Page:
Friday, August 7, 2020

Remembering our brothers

During August mid-month we celebrate the Dormition (the Falling Asleep) of Mary, the mother of Jesus. Our brother Leto was the Abbot of the Dormition Abbey in Jerusalem when he founded Weston Priory. The anniversary of this "falling asleep in God" occurs just a few days later. On this occasion, we remember as well our brothers Philip, Columba, Robert who have gone before us.

May our hearts awaken to God's vision inviting us to new life now and in the coming time.


Monday, July 20, 2020

July 2020

    We would like to thank you for all the cards and emails and letters that we have received during this time.  It is wonderful to be connected heart to heart, and to know that our presence to each other continues and deepens as we continue this journey of learning and listening.

  Receiving greetings from all of you is a lot like getting fresh produce from the garden.  Our summer has been one of hot weather and rain in a combination that makes vegetables and flowers grow.  We have been enjoying flowers for our prayer spaces whose presence to us during prayer is as eloquent as the Psalms.  The fresh greens, broccoli, summer squash, zucchini, cucumbers and carrots constantly remind us of how gracious the earth gifts us even though our own actions as a human family continue to be so negligent and even harmful.
   We were very surprised when we received news that brother Daniel's mother, Lupita, who lives in Mexico City, was tested positive for the coronavirius, but is doing well and probably will not need oxygen in her treatment.  Others who have written to us have not had the same experience and we grieve with the many persons who have lost one or more of their parents, their spouse, or persons very close to them, and whose lives with us here have ended because of the pandemic.  The deep blessing and comfort of our faith is invaluable when we meet with questions that have no answer.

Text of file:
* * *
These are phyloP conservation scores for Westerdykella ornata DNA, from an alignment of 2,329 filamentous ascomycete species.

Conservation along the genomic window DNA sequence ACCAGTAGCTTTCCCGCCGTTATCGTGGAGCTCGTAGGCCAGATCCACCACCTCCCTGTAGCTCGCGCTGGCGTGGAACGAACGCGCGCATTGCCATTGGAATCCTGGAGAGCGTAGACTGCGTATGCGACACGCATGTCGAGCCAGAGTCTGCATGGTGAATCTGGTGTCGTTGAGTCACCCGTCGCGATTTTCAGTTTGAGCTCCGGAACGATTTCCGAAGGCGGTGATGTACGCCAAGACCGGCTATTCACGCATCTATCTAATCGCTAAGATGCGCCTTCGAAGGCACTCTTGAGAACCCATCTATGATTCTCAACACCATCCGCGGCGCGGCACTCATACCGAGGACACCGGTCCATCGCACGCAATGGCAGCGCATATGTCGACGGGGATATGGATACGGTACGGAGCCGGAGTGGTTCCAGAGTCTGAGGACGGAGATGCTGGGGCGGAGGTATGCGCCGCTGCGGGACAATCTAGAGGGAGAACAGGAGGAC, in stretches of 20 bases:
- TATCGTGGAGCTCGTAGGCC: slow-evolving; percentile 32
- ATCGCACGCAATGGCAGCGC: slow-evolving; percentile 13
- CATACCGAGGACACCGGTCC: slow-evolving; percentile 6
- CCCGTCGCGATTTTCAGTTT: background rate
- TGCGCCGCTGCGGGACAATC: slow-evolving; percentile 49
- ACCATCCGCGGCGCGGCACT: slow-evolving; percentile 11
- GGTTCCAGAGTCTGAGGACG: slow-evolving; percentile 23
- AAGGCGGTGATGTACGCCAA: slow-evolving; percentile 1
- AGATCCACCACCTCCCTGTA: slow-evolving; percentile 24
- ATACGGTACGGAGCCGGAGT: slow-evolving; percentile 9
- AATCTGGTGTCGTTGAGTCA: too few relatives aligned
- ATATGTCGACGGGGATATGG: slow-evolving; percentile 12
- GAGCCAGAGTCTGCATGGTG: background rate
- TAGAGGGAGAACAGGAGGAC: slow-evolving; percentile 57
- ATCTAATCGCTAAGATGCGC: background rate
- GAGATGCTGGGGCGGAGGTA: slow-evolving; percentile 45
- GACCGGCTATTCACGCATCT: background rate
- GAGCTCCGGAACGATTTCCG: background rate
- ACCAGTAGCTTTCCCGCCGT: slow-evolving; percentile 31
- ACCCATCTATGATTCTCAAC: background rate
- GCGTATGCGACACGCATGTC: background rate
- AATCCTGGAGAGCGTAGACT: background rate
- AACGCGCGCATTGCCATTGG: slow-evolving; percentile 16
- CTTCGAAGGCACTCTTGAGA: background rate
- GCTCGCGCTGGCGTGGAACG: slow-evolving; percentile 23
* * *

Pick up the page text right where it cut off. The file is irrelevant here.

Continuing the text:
The Mexican sisters have not had any outbreaks in their many places of mission, but are now struggling with the question of how to open their schools.  Their commitment to the people, and to the children as the future of Mexico is very deep, but their own resources will be challenged during this time 
    We have posted a new video on our Holy Week that shows how silent the Priory was at the beginning of this unique time.  Although the roads may have a bit more traffic on them, the grounds are seldom visited, and our prayer as a community continues in the personal spaces within the cloister.  You may access all our videos anytime from our website tab "Photo Log". 
    You are constantly with us: "Our absent brothers and sisters."

Wednesday, June 24, 2020

June 2020

 


   
In these days as we celebrate the feast of Saint Benedict, we would like to say simply and clearly that, "Black Lives Matter."  Benedict always encouraged the monks to speak simply and clearly and as so many persons speak out and march, we would like to be a part of the movement.  Having our guest houses closed does not mean that we have shut ourselves into a private, little world.  The opposite may even be truer.